As a result of the nuclear power phase-out decision and because fossil fuels release too much CO2, the Federal Government's Energy Strategy 2050 aims to reduce energy consumption and to promote the expansion of renewable energies. The Swiss Federal Office of Energy has set targets both for the reduction of CO2 emissions and for the development of renewable energies. Both objectives are challenges for the electricity grid that call for a restructuring of the energy system. In this context, decentralised, multi-energy-hub systems (MES) may be an important asset, as they harness energy from various sources and distribute it locally. Each of these systems has several "energy hubs", allowing neighbourhoods and municipalities to cover at least part of their electricity needs on their own.
But what is required for reasonable planning of such multi-energy systems? How can the decentralisation of the energy supply structure be accomplished? Where is solar power better suited than hydropower? Which is the most cost-effective storage technology?
The joint project "Sustainable decentralised power supply" answers these questions. Kristina Orehounig and her colleagues at the ETH Zurich have prepared two case studies and developed a detailed method to adapt decentralised multi-energy systems to the respective local conditions and to optimise them. The Altstetten neighbourhood in Zurich and the rural village of Zernez in the canton of Graubünden were studied more closely.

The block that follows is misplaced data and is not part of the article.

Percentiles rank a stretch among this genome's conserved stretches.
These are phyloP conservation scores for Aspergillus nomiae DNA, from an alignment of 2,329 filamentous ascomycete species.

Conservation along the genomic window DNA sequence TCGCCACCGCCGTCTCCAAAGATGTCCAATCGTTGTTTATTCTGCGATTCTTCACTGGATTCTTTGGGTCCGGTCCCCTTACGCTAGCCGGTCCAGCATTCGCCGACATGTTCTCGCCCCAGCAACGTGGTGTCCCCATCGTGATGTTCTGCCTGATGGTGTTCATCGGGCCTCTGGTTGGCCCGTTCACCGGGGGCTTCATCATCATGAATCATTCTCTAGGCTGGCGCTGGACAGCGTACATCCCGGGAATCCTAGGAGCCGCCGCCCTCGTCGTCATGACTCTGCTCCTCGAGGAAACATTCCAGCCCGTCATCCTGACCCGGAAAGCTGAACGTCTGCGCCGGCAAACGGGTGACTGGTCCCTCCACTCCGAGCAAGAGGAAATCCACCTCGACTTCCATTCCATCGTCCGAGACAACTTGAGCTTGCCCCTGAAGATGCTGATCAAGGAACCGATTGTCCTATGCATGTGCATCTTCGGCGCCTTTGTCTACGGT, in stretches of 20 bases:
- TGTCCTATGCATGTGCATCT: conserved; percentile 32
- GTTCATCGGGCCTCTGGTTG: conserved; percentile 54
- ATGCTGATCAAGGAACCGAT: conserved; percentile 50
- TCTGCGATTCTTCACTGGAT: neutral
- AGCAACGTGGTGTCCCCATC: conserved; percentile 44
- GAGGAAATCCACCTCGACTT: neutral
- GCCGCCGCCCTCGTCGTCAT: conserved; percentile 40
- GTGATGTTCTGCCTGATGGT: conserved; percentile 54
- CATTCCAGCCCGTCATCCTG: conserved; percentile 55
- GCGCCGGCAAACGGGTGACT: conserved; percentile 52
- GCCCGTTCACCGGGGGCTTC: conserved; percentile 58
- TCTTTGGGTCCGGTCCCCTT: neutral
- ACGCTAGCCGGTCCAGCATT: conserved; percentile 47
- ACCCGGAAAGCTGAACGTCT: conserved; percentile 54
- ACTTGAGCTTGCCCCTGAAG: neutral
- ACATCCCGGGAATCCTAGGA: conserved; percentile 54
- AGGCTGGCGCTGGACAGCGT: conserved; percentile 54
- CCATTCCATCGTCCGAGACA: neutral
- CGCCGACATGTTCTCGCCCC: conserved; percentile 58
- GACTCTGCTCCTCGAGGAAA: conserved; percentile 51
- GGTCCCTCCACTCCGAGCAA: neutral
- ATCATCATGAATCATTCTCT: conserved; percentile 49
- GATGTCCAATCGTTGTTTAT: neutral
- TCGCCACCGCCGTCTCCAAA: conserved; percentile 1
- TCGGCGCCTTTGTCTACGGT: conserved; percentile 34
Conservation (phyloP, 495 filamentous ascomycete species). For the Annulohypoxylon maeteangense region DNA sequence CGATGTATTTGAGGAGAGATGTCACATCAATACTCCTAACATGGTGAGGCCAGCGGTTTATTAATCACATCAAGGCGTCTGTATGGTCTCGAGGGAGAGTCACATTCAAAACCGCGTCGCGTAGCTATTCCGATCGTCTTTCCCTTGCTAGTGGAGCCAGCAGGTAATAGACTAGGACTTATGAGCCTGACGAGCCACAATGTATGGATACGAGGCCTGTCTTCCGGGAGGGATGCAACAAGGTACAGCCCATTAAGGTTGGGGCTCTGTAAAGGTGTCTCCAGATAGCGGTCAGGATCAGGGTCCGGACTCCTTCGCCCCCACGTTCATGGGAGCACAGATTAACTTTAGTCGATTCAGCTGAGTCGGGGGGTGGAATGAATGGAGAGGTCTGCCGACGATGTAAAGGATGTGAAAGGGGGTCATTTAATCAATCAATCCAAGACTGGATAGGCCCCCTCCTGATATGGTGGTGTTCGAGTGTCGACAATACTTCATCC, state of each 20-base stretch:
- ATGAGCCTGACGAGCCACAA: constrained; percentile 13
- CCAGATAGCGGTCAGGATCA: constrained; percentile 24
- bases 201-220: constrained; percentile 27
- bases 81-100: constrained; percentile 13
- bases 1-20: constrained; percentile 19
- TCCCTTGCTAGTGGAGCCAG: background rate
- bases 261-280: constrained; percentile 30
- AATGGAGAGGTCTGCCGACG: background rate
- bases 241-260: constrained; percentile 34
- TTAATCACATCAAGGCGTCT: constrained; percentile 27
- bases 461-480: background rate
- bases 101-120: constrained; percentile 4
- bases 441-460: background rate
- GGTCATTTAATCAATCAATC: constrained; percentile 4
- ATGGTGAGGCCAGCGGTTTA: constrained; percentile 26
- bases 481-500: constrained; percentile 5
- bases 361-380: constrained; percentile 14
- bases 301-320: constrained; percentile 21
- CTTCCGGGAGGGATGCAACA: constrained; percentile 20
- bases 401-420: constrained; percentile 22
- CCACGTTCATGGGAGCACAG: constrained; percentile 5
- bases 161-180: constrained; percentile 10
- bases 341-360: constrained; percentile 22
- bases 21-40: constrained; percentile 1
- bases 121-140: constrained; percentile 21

To plan a multi-energy system, it is essential to know how much energy is required in the given area. The Orehounig team therefore determined the evolution of the energy demand in these two regions between now and 2050. To do so, they calculated the current energy requirements for electricity, heating and hot water. To forecast the future, they took into account the annual building renovation rate as well as the increase in temperature to be expected as a result of climate change. To implement a sustainable multi-energy system, one must also know how much energy the renewable sources in the area provide. In a second step, the researchers therefore calculated the potential increase in renewable energy production both in rural and urban areas. This would make it possible to decentralise energy production, and communities could cover at least part of their energy needs on their own, without resorting to fossil fuels. The potential of photovoltaic systems on roofs and ground source heat pumps on properties was investigated for both Altstetten and Zernez. Since the potential for large hydroelectric power plants in Switzerland has largely been exhausted, the researchers contemplated the use of a small hydroelectric power plant with a capacity of 2.3 megawatts in Zernez. Wind power was also considered. As the average wind speeds in both regions are low, a wind turbine for low wind speeds was simulated.